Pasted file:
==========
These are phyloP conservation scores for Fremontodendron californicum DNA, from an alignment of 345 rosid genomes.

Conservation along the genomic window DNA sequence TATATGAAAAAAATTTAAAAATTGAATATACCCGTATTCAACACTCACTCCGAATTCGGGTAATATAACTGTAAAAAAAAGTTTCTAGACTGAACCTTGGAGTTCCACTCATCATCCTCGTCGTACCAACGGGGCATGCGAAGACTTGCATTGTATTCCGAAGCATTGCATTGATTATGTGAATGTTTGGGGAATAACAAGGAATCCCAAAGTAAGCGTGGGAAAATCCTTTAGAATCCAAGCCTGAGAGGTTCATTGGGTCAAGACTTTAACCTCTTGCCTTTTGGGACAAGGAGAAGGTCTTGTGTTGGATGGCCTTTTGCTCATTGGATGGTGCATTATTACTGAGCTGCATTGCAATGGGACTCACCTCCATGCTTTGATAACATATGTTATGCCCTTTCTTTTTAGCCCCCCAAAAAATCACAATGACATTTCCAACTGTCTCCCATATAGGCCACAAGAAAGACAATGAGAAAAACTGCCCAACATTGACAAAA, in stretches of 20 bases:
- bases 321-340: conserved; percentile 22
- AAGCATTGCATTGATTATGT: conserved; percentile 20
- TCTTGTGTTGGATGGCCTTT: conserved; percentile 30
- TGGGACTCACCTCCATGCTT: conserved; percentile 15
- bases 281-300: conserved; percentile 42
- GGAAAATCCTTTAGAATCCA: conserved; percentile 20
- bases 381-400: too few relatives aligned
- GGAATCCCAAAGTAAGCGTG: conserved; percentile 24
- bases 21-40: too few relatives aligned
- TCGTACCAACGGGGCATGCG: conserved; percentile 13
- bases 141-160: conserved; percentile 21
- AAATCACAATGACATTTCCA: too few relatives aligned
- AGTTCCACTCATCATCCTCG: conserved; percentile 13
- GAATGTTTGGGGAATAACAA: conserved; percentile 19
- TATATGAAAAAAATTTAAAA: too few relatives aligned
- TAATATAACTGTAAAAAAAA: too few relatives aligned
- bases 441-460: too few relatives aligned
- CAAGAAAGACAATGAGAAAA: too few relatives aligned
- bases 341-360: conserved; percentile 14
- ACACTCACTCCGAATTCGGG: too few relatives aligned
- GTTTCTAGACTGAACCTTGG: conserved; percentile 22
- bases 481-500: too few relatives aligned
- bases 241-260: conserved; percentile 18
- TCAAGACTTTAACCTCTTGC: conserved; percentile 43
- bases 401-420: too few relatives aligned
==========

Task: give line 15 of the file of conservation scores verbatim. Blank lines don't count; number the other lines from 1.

- AGTTCCACTCATCATCCTCG: conserved; percentile 13